The DFB laser of the laser portion 20 oscillates at about 830 nm, and its threshold and spectral line width are respectively 25 mA and 3 MHz. The DFB laser of the laser portion 20 is provided with two divided electrodes 9 and 10, and the oscillation wavelength can be continuously varied over a range of about 10 Å by unevenly injecting currents into those electrodes 9 and 10. One of the electrodes 9 and 10 can be employed for feedback to stabilize the oscillation wavelength.
The coupling region 21 can select the wavelength band to be coupled upward from the lower waveguide 3 by properly setting the grating pitch g1, and in this embodiment, the filtering characteristic of a half value width of 2.5 nm around 830 nm is selected as shown in FIG. 4. The filtering wavelength can be continuously shifted to a shorter value by around 5 nm by applying a voltage through the electrode 11, and thus the coupling degree or efficiency of light with the upper waveguide 5 and 6 can be altered as illustrated in FIG. 4.
The cut-off frequency of the pin photodiode portion 22 is 2.0 GHz at a voltage of 0 V, and 3.2 GHz at a reverse voltage of 5.0 V.
A method of driving the above-discussed device will be described with reference to FIG. 2. In FIG. 2, reference numeral 14 designates a constant current source with an external control function which has two channels. One channel is used to supply a constant current to the electrode 9, and the other channel is used to supply to the electrode 10 a current that is composed of a constant current superposed upon a feedback signal, for achieving frequency stabilization of the DFB laser portion 20. The beat signal generated between the laser light and the signal light is received by the pin photodiode portion 22, and the beat signal is picked out by the front electrode 12 thereof. In a feedback circuit 15 into which the signal from the electrode 12 is input, a fluctuation of the beat frequency is converted to a fluctuation of a voltage, and this voltage is fed back to the constant current source 14 to stabilize the oscillation wavelength of the local oscillating laser of the laser portion 20. Thus, AFC is achieved. Or, as shown in FIG. 9, the beat signal from the electrode 12 is frequency-divided by a pre-scaler or frequency demultiplier 53, a phase difference between signals from the demultiplier 53 and a frequency synthesizer 54 is output from a phase comparator 52, this phase difference signal is fed back to the current source 14 through a proportional plus integral plus derivative (PID) controller 51 and the phase of the laser portion 20 is stabilized. Thus, PLL is accomplished.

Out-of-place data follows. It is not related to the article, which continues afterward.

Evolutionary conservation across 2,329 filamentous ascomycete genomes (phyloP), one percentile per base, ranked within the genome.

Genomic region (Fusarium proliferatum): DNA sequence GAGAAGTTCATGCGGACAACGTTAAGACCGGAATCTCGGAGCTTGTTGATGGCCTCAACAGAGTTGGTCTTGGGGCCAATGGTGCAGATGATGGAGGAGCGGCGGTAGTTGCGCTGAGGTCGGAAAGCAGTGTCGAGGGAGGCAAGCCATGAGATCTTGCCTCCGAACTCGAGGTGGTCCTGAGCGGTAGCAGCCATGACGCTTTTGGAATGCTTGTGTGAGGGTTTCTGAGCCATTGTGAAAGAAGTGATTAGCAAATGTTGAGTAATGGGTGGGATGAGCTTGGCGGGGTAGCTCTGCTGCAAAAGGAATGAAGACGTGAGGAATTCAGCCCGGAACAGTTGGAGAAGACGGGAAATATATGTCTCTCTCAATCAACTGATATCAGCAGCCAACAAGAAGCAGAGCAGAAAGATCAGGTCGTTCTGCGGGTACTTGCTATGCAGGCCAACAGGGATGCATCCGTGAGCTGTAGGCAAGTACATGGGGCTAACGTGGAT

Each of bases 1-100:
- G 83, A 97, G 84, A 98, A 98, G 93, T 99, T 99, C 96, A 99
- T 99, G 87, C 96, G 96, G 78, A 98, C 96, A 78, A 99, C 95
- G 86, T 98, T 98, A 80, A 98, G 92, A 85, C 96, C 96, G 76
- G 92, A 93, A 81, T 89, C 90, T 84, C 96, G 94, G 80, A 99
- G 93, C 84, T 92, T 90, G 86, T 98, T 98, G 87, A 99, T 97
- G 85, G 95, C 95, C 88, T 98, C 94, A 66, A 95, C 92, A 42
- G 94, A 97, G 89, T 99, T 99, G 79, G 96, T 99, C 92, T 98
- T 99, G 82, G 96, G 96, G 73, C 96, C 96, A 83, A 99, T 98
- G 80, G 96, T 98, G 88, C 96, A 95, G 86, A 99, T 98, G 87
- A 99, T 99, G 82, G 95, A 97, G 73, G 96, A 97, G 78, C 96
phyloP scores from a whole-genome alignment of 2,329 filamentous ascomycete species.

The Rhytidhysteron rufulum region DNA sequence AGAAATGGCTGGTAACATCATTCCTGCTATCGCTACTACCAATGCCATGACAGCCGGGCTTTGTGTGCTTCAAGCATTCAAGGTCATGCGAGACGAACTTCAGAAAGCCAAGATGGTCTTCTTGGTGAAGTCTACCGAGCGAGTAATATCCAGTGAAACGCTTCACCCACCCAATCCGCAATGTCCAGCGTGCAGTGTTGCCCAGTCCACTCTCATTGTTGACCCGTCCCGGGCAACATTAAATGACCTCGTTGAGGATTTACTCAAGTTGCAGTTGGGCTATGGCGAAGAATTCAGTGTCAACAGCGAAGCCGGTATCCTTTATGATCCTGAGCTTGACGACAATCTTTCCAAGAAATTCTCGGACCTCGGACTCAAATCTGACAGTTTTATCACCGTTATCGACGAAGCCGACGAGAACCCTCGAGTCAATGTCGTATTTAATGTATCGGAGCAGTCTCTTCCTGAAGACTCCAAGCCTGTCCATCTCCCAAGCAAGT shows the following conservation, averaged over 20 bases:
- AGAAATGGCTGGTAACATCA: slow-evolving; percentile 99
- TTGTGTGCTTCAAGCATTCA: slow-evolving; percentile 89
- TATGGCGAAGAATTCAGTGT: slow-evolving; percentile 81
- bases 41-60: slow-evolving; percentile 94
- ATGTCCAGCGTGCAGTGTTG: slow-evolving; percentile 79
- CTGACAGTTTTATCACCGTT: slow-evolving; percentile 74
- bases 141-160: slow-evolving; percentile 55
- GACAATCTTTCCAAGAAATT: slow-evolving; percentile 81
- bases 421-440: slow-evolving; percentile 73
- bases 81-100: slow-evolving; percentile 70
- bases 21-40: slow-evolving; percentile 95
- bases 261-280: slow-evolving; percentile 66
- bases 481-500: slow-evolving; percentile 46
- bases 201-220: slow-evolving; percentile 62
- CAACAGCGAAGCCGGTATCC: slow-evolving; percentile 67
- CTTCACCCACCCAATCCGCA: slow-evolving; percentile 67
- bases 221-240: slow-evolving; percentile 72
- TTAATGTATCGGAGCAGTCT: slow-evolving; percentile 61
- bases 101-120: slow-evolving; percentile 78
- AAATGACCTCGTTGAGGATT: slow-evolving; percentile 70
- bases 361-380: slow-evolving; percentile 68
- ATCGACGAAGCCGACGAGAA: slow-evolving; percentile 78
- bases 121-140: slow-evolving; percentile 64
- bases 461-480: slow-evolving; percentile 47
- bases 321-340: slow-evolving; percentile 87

The coupling efficiency at the coupling portion 21 is adjusted by the voltage applied to the electrode 11. Since the local oscillation light from the laser portion 20 is coupled to the lower waveguide 3 and the beat signal is reduced if the coupling efficiency at the coupling portion 21 is too large, the coupling efficiency at the wavelength of 830 nm is adjusted to around 70% as shown in FIGS. 5A and 5B.